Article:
Former Clinton Township Trustee Dean Reynolds was sentenced to 17 years in prison Feb. 6 in the U.S. District Court in Port Huron for his role in a corruption scheme.

Former Clinton Township Trustee Dean Reynolds was sentenced to 17 years in prison Feb. 6 in the U.S. District Court in Port Huron for his role in a corruption scheme.

Photo by Nick Mordowanec


Reynolds gets 17 years in prison in Macomb County corruption case

Judge calls former Clinton Township Trustee's actions ‘embarrassing’ and ‘astoundingly remorseless’

By: Nick Mordowanec | Fraser - Clinton Township Chronicle | Published February 7, 2019

 Richard Korn, the attorney for Reynolds, leaves court after his client was sentenced.

Richard Korn, the attorney for Reynolds, leaves court after his client was sentenced.

Photo by Nick Mordowanec

PORT HURON — Former Clinton Township Trustee Dean Reynolds, 51, is going away for a long time.

Reynolds, who was found guilty by a U.S. District Court jury in June 2018 of 10 counts of bribery and four counts of conspiracy, was sentenced to 204 months — or 17 years — behind bars by District Judge Robert Cleland Feb. 6 in Port Huron.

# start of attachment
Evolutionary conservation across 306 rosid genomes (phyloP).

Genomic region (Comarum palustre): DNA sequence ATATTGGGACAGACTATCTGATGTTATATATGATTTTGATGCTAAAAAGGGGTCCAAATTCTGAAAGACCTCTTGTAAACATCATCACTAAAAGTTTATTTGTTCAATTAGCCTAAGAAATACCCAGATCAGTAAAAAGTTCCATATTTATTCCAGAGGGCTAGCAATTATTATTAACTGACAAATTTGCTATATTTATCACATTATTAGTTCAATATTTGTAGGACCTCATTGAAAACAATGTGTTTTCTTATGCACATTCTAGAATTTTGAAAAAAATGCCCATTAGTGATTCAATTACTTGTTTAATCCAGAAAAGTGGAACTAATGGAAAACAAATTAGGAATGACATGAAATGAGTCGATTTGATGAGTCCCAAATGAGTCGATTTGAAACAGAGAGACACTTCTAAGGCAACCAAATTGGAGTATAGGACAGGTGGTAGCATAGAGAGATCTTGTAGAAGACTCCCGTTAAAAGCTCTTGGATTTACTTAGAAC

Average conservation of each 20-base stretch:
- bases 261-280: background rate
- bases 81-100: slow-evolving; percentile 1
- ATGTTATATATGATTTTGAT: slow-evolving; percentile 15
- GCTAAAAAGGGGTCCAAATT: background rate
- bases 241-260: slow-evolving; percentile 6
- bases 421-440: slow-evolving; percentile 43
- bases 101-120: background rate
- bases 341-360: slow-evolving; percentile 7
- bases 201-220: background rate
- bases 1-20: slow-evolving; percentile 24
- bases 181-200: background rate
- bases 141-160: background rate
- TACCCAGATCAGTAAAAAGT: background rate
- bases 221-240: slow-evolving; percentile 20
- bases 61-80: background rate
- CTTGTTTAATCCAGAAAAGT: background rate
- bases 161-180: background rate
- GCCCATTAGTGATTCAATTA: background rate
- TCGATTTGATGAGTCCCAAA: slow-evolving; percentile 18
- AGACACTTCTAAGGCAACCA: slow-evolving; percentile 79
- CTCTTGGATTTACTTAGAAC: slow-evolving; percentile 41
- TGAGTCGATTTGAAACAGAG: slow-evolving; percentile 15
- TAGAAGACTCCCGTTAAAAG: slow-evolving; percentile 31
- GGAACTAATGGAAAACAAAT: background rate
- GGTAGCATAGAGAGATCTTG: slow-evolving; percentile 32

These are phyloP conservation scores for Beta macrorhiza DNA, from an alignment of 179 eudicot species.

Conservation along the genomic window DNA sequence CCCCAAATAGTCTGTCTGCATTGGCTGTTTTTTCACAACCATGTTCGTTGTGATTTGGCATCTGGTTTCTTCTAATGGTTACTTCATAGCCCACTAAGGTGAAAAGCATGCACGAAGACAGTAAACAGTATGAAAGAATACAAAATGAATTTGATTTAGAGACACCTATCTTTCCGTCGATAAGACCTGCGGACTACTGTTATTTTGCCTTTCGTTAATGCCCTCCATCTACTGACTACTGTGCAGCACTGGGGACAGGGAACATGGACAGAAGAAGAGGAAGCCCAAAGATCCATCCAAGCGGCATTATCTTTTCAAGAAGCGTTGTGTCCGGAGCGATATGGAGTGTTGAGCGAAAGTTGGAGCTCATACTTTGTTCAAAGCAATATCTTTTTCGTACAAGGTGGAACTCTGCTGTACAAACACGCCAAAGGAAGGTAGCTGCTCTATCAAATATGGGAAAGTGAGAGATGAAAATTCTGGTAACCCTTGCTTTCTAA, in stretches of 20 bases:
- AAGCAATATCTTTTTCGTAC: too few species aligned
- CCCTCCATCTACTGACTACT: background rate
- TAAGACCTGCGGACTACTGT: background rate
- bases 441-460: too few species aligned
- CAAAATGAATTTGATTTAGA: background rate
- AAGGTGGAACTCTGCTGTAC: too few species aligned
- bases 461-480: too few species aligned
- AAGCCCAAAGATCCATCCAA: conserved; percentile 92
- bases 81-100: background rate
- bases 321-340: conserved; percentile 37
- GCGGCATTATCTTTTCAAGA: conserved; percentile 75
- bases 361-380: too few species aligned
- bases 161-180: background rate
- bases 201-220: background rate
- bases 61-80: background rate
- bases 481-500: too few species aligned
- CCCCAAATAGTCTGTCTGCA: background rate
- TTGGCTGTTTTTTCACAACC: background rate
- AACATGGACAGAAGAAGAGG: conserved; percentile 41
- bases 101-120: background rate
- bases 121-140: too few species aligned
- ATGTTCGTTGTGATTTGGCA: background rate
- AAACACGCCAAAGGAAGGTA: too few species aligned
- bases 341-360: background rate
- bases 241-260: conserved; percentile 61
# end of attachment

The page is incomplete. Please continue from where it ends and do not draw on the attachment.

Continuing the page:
He was the original arrestee as part of a Macomb County corruption probe, due to accepting more than $150,000 in bribes in four separate bribery conspiracies involving four different government contracts.

The former public official looked slightly disheveled as he sat in court, wearing an orange jumpsuit adorned with the words, “Sanilac County Jail.” His feet were conjoined by ankle shackles, his body noticeably thinner than it was during his six-day trial last year.

Prior to Cleland’s sentence, Reynolds was advised by the judge that he could say anything he wanted before his fate was decided. The defendant chose to be silent.

 

Revisiting testimony
Prior to sentencing, Assistant U.S. Attorney Michael Bullotta and Reynolds’ appointed counsel, Richard Korn, an attorney based out of Detroit, deliberated the merit of the defendant’s sentence guidelines as related to his crimes.

Original guidelines offered a range between 235 and 293 months.

Court documents filed Jan. 23 by Korn, on behalf of Reynolds, mirrored his argument Feb. 6, which stated, “It cannot be denied that the offenses of which (the) defendant was convicted are serious, as bribery causes people to lose faith in their elected officials and, hence, the fundamental institutions of democracy.”

He added that the sentence should be “fair, just and sufficient, but not greater than necessary.” He said the financial harm levied upon Clinton Township due to Reynolds’ actions should also be taken into account.

Court documents show that Korn, in his Feb. 5 reply to the government’s response for Reynolds’ motion for downward variance, specifically mentions the township’s Jan. 14, 2019, Board of Trustees meeting in which the seven members publicly discussed the future of their trash contract, formerly with Rizzo Environmental Services.